A study identified the essential educational topics and the level of proficiency perceived to be required in these topics for selected two-year engineering technology programs in North Carolina. The four curricula studied were mechanical engineering technology, mechanical drafting and design technology, manufacturing engineering technology, and industrial engineering technology. Respondents to a questionnaire included 48 graduates, 49 employers, 39 North Carolina instructors, and 42 out-of-state instructors (45 percent return). Respondents identified educational topics they perceived as essential for each of the four programs. Statistical analysis techniques used to identify these topics as essential were the frequency of response to proficiency levels and factor analysis. Proficiency levels required in classwork and laboratory were identified for each topic in each of the programs using frequencies of response. Differences in the opinions of employers, graduates, North Carolina instructors, and national instructors were determined for each topic in both classwork and laboratory. Topics common to more than one program were identified. Conclusions were that each curriculum was perceived to be unique, the four subgroups of respondents generally agreed regarding topics in each curriculum, and discrepancies exist between respondent opinions and existing curriculum guides. (Appendixes include summaries of findings and correspondence.) (YLB)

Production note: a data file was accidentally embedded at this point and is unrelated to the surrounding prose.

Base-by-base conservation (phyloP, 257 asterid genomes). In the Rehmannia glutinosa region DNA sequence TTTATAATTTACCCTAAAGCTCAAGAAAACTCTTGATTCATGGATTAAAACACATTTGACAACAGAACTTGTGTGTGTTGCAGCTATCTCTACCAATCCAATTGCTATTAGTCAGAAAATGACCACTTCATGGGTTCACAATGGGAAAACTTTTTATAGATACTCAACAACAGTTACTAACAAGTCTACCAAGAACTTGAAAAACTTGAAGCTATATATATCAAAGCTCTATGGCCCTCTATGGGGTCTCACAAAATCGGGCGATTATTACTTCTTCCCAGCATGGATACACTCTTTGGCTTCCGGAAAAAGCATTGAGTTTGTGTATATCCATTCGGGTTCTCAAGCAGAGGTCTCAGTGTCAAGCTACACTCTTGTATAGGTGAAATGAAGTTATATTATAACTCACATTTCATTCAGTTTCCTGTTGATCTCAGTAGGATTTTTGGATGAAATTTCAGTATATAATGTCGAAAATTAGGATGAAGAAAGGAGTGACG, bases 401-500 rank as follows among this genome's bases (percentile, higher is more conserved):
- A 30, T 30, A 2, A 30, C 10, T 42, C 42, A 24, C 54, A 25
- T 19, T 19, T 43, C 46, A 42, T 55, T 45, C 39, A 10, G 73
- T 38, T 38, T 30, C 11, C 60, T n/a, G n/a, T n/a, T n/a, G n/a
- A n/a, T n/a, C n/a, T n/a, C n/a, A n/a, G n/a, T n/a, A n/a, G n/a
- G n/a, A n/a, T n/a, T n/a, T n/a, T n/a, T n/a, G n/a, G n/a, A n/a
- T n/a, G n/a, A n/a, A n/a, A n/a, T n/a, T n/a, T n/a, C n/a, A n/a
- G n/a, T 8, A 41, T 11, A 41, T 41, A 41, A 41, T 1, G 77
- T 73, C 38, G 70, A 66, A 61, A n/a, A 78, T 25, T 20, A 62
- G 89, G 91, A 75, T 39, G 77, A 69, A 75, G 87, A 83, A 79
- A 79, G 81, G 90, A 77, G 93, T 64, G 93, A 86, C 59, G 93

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North Carolina State Dept. of Community Colleges, Raleigh.